Building 54 in the DESY complex contains the heart of the cryogenic operation. Three identical sub-systems compress gaseous Helium to about 16 bars (232 pounds per square inch) and convert it into liquid Helium following a controlled de-compression procedure. Basically, the gas runs from tall and extremely well insulated cold boxes to 7 de-compression turbines. At the end of its journey the Helium is liquefied and is injected into the distribution system at 4 bars of pressure. More than 15 metric tons (about 33,000 pounds) of liquid helium are circulating through the system at any moment.

The process control system is connected to approximately 1000 monitoring locations and handles more than 2000 data points collected from subsystems and 800 valves to operate the plant. Every second, hundreds of control loops crunch more than 6000 process signals.

Today, after retiring the HERA accelerator, the cryogenic plant is primarily used to cool the linear accelerators used in photon experiments. In the near future, the cryogenic system will cool the 3.4 km (2.11 miles) European X-Ray Laser Project (XFEL) that is currently under construction. When finished in 2014, this laser will provide the world’s brightest x-ray beam.

Modernizing the Control Technology
The refrigeration facility had operated continuously for more than two decades. After all these years many components of the control system were displaying wear and tear. In particular, several components of the central I/O system had reached and exceeded their life expectancy. For example, after 20 years of continuous operation at 4 Hz, some reed relays, used to condition analog inputs, had become a burden to maintain. In addition, corrosion in some long cables had increasingly caused problems in potential equalization. It was obvious that it had become necessary to modernize the aging process control system.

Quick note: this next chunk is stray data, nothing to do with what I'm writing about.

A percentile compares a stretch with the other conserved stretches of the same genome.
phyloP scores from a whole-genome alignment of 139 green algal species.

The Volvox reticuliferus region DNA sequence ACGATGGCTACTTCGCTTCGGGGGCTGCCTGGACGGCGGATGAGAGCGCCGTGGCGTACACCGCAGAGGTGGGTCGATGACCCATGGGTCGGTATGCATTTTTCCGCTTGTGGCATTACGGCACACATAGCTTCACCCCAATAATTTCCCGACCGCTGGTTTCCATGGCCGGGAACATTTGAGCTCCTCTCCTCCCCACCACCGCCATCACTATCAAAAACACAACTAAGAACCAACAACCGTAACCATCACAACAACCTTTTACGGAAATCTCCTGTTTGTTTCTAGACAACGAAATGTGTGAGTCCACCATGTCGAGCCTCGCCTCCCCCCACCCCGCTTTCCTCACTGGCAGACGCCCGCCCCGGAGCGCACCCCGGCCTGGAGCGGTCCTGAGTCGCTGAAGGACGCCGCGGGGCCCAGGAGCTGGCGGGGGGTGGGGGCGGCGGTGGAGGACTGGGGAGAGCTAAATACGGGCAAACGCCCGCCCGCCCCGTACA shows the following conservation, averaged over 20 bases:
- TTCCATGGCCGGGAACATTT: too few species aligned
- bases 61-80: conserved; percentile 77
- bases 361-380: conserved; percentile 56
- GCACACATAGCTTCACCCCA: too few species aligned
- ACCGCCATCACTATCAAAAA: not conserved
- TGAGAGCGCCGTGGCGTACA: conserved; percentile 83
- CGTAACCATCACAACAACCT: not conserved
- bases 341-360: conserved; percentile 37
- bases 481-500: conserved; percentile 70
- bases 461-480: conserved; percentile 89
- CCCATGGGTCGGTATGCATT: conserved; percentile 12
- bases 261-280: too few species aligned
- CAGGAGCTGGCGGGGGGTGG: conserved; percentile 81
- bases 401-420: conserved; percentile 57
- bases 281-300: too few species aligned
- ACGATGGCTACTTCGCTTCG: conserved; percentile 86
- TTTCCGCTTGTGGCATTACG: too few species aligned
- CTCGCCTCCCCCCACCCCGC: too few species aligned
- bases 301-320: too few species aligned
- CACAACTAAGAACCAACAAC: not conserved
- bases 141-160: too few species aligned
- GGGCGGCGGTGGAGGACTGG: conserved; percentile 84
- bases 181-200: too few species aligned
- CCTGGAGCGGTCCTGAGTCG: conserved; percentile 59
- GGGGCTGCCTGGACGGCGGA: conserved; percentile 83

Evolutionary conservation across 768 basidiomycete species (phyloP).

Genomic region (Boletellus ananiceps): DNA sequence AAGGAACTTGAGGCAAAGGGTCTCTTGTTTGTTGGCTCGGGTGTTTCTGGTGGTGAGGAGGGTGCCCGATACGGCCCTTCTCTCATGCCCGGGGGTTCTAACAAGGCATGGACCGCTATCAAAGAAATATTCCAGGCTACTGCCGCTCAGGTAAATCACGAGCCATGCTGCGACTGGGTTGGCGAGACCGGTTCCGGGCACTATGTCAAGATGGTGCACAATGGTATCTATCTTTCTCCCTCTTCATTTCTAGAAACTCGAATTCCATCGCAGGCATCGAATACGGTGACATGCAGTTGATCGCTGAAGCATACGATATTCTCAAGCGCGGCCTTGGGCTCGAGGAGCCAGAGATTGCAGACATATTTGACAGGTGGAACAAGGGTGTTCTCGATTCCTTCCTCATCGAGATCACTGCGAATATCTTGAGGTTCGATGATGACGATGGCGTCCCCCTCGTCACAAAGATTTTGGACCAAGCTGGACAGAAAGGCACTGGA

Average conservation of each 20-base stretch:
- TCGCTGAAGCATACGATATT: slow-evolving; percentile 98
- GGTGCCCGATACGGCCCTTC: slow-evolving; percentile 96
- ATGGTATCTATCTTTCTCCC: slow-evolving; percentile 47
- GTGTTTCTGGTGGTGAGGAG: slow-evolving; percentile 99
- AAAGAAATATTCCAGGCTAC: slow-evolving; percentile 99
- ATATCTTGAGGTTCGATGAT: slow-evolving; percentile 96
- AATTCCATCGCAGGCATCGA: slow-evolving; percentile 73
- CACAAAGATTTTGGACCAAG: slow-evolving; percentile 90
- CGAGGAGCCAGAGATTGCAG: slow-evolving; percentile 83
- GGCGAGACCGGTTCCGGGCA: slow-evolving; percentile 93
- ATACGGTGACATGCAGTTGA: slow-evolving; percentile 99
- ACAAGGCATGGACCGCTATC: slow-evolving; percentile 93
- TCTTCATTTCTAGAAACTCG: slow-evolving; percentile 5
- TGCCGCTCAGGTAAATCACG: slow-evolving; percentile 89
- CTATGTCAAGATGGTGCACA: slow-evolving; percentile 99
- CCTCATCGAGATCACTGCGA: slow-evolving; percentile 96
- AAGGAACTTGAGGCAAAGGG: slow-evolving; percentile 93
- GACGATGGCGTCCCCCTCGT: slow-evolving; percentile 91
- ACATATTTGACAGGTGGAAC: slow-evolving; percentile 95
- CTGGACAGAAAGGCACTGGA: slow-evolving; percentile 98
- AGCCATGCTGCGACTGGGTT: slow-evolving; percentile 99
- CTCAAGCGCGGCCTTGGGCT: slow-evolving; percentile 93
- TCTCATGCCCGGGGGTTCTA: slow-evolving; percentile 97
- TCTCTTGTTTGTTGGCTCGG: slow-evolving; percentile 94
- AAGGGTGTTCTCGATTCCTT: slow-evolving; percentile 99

After evaluating alternatives to replace the aging I/O system, the control engineers of DESY decided on PROFIBUS, mainly due to the large number of commercially available devices. An additional advantage of PROFIBUS was the availability of fiber optic components to span long distances without adverse effects to the signal quality. Pressure transmitters and valve controls would be able to connect to PROFIBUS via a DP/PA coupler while the cryogenic temperature transmitters (developed at DESY) and additional analog and digital devices would be able to connect to PROFIBUS via a remote I/O link.

Modern compact PCI systems replace the original process control system that was based on VME and multi-bus controllers. The advantage of the new system includes lower power consumption and fan-less controllers that significantly reduce the risk of system failure caused by overheating.